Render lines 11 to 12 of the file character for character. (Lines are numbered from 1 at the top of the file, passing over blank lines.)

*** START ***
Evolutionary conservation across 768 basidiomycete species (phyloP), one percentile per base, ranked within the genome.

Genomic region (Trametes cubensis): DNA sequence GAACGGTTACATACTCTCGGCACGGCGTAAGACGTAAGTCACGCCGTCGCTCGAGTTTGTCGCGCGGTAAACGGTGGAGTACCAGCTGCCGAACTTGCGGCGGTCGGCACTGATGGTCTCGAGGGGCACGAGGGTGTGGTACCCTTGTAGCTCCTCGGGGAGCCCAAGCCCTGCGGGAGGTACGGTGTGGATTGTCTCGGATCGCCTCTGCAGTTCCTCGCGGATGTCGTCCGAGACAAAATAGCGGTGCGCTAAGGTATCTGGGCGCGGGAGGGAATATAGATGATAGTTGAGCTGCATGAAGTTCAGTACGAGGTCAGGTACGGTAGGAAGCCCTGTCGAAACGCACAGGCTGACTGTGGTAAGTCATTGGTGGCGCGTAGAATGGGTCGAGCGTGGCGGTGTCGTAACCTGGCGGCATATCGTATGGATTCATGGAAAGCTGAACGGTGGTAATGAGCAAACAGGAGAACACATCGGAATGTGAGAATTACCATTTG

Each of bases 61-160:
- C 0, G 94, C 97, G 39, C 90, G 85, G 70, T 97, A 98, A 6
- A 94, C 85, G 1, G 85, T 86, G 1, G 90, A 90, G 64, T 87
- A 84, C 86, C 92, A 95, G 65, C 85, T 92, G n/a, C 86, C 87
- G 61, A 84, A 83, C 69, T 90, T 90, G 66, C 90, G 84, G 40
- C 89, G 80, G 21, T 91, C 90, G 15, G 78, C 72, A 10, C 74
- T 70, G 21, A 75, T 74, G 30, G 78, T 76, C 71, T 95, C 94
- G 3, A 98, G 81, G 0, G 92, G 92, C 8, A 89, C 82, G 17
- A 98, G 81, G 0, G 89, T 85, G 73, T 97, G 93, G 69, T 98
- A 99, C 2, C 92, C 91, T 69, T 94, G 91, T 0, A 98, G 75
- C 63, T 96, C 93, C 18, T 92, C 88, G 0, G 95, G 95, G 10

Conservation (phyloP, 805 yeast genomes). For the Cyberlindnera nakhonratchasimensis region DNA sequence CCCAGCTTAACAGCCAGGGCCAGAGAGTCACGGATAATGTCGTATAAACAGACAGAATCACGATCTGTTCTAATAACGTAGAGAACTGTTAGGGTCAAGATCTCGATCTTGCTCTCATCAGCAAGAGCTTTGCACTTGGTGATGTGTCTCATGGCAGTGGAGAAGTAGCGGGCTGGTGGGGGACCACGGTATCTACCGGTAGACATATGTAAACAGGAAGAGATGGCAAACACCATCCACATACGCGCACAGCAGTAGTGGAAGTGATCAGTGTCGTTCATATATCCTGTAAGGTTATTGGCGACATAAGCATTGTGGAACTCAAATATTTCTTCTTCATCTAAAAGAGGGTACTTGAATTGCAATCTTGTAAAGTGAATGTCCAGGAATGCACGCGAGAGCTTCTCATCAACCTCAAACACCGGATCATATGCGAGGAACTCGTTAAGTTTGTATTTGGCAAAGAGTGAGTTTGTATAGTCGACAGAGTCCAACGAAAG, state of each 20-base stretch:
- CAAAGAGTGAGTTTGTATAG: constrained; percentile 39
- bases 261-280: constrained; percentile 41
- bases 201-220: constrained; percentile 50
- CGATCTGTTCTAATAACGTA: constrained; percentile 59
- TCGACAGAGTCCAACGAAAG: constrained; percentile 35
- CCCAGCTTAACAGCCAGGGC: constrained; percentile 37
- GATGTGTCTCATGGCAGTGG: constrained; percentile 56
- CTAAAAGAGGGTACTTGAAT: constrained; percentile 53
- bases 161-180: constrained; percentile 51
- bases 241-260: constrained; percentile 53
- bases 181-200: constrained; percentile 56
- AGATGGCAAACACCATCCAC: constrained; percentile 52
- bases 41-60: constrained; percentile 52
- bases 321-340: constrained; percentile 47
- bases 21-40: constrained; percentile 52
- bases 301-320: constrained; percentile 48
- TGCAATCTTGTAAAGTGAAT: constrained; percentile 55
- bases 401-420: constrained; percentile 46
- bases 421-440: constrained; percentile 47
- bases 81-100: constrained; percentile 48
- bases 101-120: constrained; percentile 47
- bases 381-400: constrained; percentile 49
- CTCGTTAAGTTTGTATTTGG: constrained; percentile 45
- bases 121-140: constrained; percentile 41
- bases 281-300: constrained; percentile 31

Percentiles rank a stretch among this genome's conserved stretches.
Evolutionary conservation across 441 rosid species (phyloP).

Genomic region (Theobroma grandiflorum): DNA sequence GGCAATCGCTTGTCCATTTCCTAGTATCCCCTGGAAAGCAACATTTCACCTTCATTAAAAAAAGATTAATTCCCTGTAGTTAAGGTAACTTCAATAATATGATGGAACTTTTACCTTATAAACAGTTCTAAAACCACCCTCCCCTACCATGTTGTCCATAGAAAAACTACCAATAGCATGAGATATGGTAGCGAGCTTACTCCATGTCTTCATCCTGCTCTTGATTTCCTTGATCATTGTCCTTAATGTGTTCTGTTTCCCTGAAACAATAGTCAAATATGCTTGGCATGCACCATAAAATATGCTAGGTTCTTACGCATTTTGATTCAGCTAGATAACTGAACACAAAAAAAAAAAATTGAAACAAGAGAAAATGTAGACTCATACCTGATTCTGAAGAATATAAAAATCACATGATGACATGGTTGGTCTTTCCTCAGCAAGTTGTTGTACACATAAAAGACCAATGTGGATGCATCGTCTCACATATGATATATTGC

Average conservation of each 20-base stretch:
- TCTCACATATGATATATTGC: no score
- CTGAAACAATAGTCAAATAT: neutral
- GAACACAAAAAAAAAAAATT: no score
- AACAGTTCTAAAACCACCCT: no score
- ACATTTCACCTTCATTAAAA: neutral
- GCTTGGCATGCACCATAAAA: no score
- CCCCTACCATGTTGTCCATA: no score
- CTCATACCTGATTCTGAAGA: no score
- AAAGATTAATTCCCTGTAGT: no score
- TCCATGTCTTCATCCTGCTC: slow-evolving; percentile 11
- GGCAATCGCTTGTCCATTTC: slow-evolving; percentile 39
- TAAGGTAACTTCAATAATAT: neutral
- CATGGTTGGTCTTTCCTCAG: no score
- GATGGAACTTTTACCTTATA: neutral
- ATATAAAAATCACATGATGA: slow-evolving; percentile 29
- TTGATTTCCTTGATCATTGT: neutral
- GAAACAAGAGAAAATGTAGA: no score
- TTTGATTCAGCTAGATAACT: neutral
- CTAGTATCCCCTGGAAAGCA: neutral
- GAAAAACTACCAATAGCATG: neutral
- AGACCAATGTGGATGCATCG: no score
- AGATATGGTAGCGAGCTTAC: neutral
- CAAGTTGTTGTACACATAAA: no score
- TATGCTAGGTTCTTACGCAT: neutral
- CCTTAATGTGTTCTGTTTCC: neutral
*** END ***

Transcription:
- A 98, G 81, G 0, G 89, T 85, G 73, T 97, G 93, G 69, T 98
- A 99, C 2, C 92, C 91, T 69, T 94, G 91, T 0, A 98, G 75